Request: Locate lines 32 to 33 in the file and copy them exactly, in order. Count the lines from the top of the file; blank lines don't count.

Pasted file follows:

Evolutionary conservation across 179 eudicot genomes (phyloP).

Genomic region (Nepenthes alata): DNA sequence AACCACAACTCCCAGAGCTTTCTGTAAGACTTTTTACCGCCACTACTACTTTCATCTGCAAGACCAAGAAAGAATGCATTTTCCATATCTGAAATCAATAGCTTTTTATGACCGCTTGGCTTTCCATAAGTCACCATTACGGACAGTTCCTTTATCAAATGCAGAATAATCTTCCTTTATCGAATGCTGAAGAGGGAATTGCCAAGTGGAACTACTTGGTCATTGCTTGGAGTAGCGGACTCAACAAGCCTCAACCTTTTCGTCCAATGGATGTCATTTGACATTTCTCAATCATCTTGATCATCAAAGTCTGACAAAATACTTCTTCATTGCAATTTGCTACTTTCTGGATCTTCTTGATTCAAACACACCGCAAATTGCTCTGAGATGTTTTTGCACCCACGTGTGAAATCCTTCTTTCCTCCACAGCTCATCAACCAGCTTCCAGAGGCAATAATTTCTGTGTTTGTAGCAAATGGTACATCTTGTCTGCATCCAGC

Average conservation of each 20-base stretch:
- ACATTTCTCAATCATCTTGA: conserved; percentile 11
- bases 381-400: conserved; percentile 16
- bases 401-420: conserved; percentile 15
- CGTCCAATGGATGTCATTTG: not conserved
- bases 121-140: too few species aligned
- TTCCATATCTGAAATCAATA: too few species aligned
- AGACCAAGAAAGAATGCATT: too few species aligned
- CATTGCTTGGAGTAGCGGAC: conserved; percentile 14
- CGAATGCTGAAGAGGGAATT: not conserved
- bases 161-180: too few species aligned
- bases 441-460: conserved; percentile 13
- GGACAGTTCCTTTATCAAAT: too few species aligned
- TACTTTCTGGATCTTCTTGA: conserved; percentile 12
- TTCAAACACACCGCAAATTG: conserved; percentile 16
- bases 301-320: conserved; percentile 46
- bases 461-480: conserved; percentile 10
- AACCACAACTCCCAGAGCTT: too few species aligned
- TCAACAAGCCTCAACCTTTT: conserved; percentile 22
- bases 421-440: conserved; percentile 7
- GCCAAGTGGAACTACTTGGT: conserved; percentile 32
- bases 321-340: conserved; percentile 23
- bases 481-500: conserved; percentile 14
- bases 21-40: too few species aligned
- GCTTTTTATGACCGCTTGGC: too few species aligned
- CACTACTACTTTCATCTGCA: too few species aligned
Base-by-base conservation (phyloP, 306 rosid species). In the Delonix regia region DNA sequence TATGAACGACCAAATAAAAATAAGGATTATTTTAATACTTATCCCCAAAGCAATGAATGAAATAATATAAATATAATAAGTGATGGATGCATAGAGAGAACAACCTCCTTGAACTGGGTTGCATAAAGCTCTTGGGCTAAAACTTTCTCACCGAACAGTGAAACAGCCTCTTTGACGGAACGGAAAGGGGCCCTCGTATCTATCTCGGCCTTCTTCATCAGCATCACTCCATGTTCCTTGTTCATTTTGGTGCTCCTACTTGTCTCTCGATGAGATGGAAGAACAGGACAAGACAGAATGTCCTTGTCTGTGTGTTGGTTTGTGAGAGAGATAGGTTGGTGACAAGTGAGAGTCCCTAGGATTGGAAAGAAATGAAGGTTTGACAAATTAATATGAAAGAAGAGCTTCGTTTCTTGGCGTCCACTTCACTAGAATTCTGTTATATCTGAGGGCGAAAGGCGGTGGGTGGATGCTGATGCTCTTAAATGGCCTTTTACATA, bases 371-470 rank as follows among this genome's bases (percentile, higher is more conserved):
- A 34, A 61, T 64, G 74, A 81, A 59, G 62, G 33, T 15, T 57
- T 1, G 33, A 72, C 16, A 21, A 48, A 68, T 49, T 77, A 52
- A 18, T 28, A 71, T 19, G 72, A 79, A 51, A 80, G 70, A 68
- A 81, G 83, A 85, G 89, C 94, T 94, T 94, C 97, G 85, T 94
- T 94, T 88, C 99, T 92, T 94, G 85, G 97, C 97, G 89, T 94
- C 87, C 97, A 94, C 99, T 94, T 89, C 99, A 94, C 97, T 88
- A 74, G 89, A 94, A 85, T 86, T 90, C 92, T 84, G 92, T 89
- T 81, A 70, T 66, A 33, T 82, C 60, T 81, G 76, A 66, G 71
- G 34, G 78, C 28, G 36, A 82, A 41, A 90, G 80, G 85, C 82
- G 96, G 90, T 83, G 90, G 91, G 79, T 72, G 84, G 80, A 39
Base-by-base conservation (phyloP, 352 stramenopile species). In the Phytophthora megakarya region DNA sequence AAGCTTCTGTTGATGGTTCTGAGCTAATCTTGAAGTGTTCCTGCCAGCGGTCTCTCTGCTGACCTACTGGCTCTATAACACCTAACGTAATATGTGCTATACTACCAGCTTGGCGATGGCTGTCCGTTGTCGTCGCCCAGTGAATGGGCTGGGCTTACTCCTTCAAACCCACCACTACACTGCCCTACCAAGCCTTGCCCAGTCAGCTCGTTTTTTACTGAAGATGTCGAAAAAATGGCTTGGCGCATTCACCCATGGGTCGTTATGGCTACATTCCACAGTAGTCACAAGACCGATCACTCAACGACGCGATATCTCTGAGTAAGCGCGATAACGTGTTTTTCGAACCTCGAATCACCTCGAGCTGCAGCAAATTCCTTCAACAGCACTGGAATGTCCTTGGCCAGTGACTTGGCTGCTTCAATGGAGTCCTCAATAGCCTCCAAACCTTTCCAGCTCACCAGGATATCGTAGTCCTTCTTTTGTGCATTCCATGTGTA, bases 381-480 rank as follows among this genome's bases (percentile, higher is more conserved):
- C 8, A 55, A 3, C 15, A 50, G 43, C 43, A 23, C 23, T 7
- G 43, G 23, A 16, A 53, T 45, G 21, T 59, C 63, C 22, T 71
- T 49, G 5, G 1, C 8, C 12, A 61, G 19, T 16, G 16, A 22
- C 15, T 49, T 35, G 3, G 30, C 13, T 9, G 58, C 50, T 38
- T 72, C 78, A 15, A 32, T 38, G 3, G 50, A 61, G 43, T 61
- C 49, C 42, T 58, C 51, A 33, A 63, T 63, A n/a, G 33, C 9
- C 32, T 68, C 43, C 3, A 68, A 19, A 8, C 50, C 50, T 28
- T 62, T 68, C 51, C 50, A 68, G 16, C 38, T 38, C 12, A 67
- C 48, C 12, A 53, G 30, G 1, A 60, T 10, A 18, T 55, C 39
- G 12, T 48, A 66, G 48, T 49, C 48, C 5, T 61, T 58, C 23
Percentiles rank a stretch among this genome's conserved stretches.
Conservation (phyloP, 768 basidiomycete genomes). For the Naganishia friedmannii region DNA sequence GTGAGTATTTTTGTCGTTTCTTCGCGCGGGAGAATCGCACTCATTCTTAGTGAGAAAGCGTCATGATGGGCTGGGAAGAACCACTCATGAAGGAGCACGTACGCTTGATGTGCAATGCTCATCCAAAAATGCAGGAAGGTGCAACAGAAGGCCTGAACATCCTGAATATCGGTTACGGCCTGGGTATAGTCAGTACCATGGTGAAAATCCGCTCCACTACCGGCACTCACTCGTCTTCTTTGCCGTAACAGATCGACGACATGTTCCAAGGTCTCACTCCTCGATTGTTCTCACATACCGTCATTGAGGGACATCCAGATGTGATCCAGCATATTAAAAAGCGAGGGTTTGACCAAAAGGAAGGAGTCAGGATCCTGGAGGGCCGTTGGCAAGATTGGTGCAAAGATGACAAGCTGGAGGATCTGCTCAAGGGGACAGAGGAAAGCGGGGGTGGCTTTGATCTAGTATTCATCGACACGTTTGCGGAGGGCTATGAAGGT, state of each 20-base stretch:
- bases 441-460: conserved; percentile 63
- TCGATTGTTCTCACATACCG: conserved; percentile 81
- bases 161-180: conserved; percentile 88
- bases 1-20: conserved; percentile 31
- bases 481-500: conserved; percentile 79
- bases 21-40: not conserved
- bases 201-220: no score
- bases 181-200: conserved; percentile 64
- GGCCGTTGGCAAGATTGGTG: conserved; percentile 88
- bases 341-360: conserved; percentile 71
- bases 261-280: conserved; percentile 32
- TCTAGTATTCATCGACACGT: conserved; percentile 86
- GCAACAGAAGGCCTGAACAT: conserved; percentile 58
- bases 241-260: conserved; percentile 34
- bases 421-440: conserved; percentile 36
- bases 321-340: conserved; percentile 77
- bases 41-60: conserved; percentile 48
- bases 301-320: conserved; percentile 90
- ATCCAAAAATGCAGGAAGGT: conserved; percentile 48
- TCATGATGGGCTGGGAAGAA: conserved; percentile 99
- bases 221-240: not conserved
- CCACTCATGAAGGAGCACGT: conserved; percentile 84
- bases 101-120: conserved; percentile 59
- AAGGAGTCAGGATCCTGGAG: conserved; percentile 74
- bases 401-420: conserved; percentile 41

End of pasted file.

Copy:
- A 18, T 28, A 71, T 19, G 72, A 79, A 51, A 80, G 70, A 68
- A 81, G 83, A 85, G 89, C 94, T 94, T 94, C 97, G 85, T 94